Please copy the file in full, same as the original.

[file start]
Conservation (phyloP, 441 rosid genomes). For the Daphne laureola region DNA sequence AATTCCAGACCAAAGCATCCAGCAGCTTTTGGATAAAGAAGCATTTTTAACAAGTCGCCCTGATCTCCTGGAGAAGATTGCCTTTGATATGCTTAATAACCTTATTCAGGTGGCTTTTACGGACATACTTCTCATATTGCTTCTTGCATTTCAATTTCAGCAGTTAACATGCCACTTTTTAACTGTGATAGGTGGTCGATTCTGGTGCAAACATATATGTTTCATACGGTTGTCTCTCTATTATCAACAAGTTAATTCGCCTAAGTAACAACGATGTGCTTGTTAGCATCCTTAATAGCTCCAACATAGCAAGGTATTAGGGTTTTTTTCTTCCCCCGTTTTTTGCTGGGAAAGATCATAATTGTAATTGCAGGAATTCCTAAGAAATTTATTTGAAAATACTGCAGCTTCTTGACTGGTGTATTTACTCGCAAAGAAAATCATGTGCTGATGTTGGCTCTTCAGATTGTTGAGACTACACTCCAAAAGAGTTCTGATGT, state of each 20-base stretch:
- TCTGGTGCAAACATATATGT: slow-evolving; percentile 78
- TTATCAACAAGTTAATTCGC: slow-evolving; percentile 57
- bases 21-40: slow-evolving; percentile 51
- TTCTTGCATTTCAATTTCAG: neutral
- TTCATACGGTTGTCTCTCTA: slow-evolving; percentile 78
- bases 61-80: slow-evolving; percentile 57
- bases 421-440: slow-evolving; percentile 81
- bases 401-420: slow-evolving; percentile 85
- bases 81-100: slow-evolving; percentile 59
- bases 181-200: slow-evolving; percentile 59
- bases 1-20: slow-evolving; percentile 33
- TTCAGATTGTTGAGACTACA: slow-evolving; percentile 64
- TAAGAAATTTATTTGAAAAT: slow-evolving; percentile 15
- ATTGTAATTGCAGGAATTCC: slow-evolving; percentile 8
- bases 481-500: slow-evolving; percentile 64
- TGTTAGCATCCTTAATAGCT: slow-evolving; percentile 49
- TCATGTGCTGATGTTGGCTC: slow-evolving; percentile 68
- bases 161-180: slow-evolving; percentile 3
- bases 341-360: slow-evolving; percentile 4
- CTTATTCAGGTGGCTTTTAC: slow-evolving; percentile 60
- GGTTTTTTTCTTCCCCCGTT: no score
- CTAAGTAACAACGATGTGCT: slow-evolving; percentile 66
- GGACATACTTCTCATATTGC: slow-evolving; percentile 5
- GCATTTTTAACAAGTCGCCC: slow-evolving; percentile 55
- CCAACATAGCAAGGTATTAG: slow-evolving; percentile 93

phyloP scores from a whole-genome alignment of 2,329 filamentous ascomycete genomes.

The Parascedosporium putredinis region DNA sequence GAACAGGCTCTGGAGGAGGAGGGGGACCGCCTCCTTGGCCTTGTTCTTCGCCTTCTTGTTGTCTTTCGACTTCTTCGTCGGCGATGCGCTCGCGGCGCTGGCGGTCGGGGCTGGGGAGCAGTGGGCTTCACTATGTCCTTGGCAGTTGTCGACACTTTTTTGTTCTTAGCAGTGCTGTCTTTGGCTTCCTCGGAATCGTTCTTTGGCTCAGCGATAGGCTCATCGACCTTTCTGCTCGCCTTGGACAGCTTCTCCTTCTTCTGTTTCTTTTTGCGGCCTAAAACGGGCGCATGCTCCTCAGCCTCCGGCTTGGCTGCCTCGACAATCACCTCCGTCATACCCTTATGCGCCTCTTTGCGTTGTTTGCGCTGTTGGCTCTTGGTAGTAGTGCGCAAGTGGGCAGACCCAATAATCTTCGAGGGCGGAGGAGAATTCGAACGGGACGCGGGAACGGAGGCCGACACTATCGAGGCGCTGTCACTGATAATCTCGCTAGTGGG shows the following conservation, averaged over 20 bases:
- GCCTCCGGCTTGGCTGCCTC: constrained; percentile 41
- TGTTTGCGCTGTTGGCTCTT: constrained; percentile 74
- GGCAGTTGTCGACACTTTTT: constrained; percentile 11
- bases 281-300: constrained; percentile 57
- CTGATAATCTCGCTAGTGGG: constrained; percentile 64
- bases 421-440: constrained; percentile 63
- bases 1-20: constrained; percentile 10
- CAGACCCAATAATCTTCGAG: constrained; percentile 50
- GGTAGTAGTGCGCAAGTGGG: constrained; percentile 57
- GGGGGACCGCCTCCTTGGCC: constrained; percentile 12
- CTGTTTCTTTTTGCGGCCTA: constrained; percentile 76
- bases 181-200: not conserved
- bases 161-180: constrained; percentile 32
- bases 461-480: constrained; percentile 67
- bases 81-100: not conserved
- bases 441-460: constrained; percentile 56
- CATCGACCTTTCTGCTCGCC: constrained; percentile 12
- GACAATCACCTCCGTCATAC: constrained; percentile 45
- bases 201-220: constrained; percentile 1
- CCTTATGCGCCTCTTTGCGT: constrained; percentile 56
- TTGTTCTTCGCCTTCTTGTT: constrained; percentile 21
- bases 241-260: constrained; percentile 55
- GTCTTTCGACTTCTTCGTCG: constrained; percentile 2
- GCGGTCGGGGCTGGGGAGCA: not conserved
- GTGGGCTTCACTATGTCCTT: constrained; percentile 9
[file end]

Conservation (phyloP, 441 rosid genomes). For the Daphne laureola region DNA sequence AATTCCAGACCAAAGCATCCAGCAGCTTTTGGATAAAGAAGCATTTTTAACAAGTCGCCCTGATCTCCTGGAGAAGATTGCCTTTGATATGCTTAATAACCTTATTCAGGTGGCTTTTACGGACATACTTCTCATATTGCTTCTTGCATTTCAATTTCAGCAGTTAACATGCCACTTTTTAACTGTGATAGGTGGTCGATTCTGGTGCAAACATATATGTTTCATACGGTTGTCTCTCTATTATCAACAAGTTAATTCGCCTAAGTAACAACGATGTGCTTGTTAGCATCCTTAATAGCTCCAACATAGCAAGGTATTAGGGTTTTTTTCTTCCCCCGTTTTTTGCTGGGAAAGATCATAATTGTAATTGCAGGAATTCCTAAGAAATTTATTTGAAAATACTGCAGCTTCTTGACTGGTGTATTTACTCGCAAAGAAAATCATGTGCTGATGTTGGCTCTTCAGATTGTTGAGACTACACTCCAAAAGAGTTCTGATGT, state of each 20-base stretch:
- TCTGGTGCAAACATATATGT: slow-evolving; percentile 78
- TTATCAACAAGTTAATTCGC: slow-evolving; percentile 57
- bases 21-40: slow-evolving; percentile 51
- TTCTTGCATTTCAATTTCAG: neutral
- TTCATACGGTTGTCTCTCTA: slow-evolving; percentile 78
- bases 61-80: slow-evolving; percentile 57
- bases 421-440: slow-evolving; percentile 81
- bases 401-420: slow-evolving; percentile 85
- bases 81-100: slow-evolving; percentile 59
- bases 181-200: slow-evolving; percentile 59
- bases 1-20: slow-evolving; percentile 33
- TTCAGATTGTTGAGACTACA: slow-evolving; percentile 64
- TAAGAAATTTATTTGAAAAT: slow-evolving; percentile 15
- ATTGTAATTGCAGGAATTCC: slow-evolving; percentile 8
- bases 481-500: slow-evolving; percentile 64
- TGTTAGCATCCTTAATAGCT: slow-evolving; percentile 49
- TCATGTGCTGATGTTGGCTC: slow-evolving; percentile 68
- bases 161-180: slow-evolving; percentile 3
- bases 341-360: slow-evolving; percentile 4
- CTTATTCAGGTGGCTTTTAC: slow-evolving; percentile 60
- GGTTTTTTTCTTCCCCCGTT: no score
- CTAAGTAACAACGATGTGCT: slow-evolving; percentile 66
- GGACATACTTCTCATATTGC: slow-evolving; percentile 5
- GCATTTTTAACAAGTCGCCC: slow-evolving; percentile 55
- CCAACATAGCAAGGTATTAG: slow-evolving; percentile 93

phyloP scores from a whole-genome alignment of 2,329 filamentous ascomycete genomes.

The Parascedosporium putredinis region DNA sequence GAACAGGCTCTGGAGGAGGAGGGGGACCGCCTCCTTGGCCTTGTTCTTCGCCTTCTTGTTGTCTTTCGACTTCTTCGTCGGCGATGCGCTCGCGGCGCTGGCGGTCGGGGCTGGGGAGCAGTGGGCTTCACTATGTCCTTGGCAGTTGTCGACACTTTTTTGTTCTTAGCAGTGCTGTCTTTGGCTTCCTCGGAATCGTTCTTTGGCTCAGCGATAGGCTCATCGACCTTTCTGCTCGCCTTGGACAGCTTCTCCTTCTTCTGTTTCTTTTTGCGGCCTAAAACGGGCGCATGCTCCTCAGCCTCCGGCTTGGCTGCCTCGACAATCACCTCCGTCATACCCTTATGCGCCTCTTTGCGTTGTTTGCGCTGTTGGCTCTTGGTAGTAGTGCGCAAGTGGGCAGACCCAATAATCTTCGAGGGCGGAGGAGAATTCGAACGGGACGCGGGAACGGAGGCCGACACTATCGAGGCGCTGTCACTGATAATCTCGCTAGTGGG shows the following conservation, averaged over 20 bases:
- GCCTCCGGCTTGGCTGCCTC: constrained; percentile 41
- TGTTTGCGCTGTTGGCTCTT: constrained; percentile 74
- GGCAGTTGTCGACACTTTTT: constrained; percentile 11
- bases 281-300: constrained; percentile 57
- CTGATAATCTCGCTAGTGGG: constrained; percentile 64
- bases 421-440: constrained; percentile 63
- bases 1-20: constrained; percentile 10
- CAGACCCAATAATCTTCGAG: constrained; percentile 50
- GGTAGTAGTGCGCAAGTGGG: constrained; percentile 57
- GGGGGACCGCCTCCTTGGCC: constrained; percentile 12
- CTGTTTCTTTTTGCGGCCTA: constrained; percentile 76
- bases 181-200: not conserved
- bases 161-180: constrained; percentile 32
- bases 461-480: constrained; percentile 67
- bases 81-100: not conserved
- bases 441-460: constrained; percentile 56
- CATCGACCTTTCTGCTCGCC: constrained; percentile 12
- GACAATCACCTCCGTCATAC: constrained; percentile 45
- bases 201-220: constrained; percentile 1
- CCTTATGCGCCTCTTTGCGT: constrained; percentile 56
- TTGTTCTTCGCCTTCTTGTT: constrained; percentile 21
- bases 241-260: constrained; percentile 55
- GTCTTTCGACTTCTTCGTCG: constrained; percentile 2
- GCGGTCGGGGCTGGGGAGCA: not conserved
- GTGGGCTTCACTATGTCCTT: constrained; percentile 9